Paul the apostle and the author of Hebrews (who probably wasn't Paul - my money's on Priscilla) both compared the Christian life to a long distance run. And having completed more than twenty Parkruns (5k runs in parks round the UK) I can appreciate the metaphor.
At first exhilarating, part of the crowd. Then it thins out. I realise I may not be one of the leaders of the pack. 'Pace myself' becomes the mantra. First hill behind me. Nice long downhill patch now. Sun shining, God's in his heaven, all's well with the world (and all manner of thing shall be wel- ) hang about! Another hill. Reserves are less now. But a friend alongside helps with some morale boosting words. 'You're not going to die.' That kind of thing.
Halfway feels a long way. Why did I set out? Why put myself through this? Just then an 80-year-old woman zips past and sheer dented pride boosts determination. (80-year-old women do that, I find, in both the literal and metaphorical race.)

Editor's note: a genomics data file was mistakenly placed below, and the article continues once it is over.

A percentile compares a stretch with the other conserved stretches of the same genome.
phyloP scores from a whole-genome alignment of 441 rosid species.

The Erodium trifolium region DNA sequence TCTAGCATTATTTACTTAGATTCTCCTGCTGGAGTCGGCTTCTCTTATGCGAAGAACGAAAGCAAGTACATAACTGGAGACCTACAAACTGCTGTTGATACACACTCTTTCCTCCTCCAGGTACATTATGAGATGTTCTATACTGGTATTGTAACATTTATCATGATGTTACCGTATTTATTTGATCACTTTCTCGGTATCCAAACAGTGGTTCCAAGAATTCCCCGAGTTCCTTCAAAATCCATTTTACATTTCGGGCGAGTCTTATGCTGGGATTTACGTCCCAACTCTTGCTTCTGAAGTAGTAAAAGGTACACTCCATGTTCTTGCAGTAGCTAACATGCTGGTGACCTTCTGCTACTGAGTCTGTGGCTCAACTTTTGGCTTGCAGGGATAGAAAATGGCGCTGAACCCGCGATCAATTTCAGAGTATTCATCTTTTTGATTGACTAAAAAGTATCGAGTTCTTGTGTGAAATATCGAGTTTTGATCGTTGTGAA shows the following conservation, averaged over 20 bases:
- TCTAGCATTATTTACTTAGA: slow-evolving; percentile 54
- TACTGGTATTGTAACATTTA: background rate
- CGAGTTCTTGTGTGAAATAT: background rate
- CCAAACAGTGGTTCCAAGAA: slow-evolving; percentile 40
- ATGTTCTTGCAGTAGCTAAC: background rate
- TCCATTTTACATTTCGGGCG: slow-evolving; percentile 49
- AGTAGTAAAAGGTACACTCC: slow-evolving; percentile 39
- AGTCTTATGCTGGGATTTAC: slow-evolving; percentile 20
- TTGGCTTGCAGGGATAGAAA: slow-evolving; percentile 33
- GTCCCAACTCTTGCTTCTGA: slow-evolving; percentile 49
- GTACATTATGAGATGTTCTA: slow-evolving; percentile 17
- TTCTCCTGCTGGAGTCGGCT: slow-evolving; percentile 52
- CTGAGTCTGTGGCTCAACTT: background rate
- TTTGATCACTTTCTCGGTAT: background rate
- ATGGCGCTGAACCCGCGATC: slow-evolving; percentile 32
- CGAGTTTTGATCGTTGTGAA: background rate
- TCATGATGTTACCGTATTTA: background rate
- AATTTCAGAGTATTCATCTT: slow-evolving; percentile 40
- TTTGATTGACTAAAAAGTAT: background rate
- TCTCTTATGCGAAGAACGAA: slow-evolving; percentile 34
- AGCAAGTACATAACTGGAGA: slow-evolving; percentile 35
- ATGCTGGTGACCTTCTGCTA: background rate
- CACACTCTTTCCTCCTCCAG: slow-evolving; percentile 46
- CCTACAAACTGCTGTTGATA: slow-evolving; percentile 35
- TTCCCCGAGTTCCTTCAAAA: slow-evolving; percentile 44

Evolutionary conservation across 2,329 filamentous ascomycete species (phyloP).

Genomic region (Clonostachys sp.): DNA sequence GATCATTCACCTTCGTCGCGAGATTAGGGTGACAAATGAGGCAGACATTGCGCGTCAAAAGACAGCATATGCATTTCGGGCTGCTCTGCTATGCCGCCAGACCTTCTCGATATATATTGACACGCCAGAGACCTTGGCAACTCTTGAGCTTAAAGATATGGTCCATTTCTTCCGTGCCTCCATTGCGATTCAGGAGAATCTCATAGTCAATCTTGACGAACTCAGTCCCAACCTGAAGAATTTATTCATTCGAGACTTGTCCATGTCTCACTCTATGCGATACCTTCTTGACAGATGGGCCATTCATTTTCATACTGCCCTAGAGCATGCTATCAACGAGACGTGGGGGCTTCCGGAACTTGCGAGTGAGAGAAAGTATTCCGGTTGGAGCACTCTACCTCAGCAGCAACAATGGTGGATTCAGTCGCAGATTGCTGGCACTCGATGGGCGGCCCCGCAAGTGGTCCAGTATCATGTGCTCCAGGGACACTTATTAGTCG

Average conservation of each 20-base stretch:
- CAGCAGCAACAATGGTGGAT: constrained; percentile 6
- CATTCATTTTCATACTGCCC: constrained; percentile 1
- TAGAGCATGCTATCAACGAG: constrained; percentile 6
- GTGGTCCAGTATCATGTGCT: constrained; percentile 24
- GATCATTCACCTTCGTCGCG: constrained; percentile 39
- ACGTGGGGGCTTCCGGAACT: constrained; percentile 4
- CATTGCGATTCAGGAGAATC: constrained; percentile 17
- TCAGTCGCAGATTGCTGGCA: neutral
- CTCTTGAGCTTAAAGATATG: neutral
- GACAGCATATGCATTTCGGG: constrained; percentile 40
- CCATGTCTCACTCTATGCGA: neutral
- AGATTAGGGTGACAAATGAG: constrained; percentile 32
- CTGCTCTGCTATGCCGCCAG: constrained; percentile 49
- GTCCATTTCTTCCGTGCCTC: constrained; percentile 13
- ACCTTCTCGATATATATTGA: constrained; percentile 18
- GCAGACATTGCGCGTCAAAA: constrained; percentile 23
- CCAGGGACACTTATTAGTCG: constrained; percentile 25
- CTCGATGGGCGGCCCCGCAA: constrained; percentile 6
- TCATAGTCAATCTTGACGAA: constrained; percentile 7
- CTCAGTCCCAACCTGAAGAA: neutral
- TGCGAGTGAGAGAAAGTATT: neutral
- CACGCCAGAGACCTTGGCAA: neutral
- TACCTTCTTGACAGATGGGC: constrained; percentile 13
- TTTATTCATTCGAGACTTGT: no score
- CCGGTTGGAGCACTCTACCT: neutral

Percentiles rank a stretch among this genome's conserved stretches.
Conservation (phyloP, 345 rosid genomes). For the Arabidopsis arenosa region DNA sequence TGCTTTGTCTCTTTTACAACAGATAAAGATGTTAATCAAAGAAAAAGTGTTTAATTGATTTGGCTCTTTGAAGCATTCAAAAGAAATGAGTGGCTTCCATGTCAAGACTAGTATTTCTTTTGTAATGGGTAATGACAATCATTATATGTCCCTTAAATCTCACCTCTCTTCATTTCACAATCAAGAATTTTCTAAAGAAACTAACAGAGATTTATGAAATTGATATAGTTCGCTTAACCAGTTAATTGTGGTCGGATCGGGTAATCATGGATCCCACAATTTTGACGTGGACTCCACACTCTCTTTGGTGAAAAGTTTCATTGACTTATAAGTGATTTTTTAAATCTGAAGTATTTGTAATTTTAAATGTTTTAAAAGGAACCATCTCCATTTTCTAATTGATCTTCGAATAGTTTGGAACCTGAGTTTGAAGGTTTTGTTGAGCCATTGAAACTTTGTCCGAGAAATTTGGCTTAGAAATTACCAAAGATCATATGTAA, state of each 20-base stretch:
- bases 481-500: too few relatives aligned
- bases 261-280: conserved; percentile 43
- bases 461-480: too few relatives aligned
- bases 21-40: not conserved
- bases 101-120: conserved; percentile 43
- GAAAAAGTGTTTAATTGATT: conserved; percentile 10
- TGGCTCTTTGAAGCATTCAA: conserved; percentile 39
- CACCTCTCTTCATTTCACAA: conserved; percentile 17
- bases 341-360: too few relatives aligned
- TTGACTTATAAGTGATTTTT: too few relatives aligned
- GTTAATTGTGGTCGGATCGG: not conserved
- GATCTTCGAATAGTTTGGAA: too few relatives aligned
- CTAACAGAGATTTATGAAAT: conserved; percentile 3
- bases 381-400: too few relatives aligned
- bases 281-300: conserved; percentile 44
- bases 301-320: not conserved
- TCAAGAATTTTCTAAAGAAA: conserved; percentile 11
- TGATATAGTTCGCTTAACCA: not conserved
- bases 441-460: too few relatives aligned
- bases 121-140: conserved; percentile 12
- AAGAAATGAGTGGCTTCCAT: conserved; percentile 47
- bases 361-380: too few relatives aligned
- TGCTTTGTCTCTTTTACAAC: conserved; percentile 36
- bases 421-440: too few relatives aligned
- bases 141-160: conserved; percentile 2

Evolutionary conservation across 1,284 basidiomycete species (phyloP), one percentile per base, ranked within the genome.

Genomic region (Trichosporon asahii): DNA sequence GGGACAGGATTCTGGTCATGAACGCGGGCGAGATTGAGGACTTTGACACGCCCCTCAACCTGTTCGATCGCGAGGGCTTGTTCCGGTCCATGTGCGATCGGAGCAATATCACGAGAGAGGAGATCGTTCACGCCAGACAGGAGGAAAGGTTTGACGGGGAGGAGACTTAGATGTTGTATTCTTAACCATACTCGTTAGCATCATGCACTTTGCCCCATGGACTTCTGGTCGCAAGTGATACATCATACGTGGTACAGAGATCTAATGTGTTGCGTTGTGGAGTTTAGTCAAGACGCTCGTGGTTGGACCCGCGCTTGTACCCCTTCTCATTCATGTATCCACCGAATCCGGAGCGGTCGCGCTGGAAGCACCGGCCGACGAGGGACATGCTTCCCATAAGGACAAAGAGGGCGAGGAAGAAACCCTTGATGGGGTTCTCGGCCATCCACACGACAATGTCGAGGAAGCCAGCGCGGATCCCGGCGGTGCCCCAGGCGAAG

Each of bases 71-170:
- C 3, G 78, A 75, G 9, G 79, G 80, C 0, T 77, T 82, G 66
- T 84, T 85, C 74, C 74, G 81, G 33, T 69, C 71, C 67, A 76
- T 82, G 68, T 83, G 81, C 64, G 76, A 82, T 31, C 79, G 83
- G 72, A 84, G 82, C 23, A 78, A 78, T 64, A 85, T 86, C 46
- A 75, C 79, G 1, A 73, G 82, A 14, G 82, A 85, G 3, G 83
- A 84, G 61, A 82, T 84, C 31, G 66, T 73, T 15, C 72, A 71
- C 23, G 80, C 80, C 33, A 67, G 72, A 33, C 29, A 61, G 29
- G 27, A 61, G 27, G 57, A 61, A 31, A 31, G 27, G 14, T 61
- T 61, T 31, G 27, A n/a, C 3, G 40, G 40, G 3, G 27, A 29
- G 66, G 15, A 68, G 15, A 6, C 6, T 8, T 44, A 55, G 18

Now for the long haul. Concentrate on breathing. Like: keep breathing. Don't forget to breathe. Pant, pant. Uphill again. How can this circular route be all uphill?! Marshals clap us on.
I'm suffering a crisis of faith. I don't believe in running anymore. It's all a cruel trick. I am going to die after all. Why not just lie down there in the ditch? Goodbye, cruel world...
Near the finish? Steals on the ear the distant triumph song. Last bit. '72 steps up this hill' says my friend. 'Good holy number.' How can he be pondering the significance of the Greek Old Testament when I'm struggling to keep lifting my feet?
Others have gone before. Exhilaration returns, all the sweeter for being mixed with exhaustion. There's the finish! I cross the line with my friend. I couldn't have made it without him.
There's a great cloud of witnesses watching us cross the line. Hallelujah! I've run the race, I've fought the fight.
Later Parkrun will send me an email. Well done, good and faithful runner...
Just keep running, friends.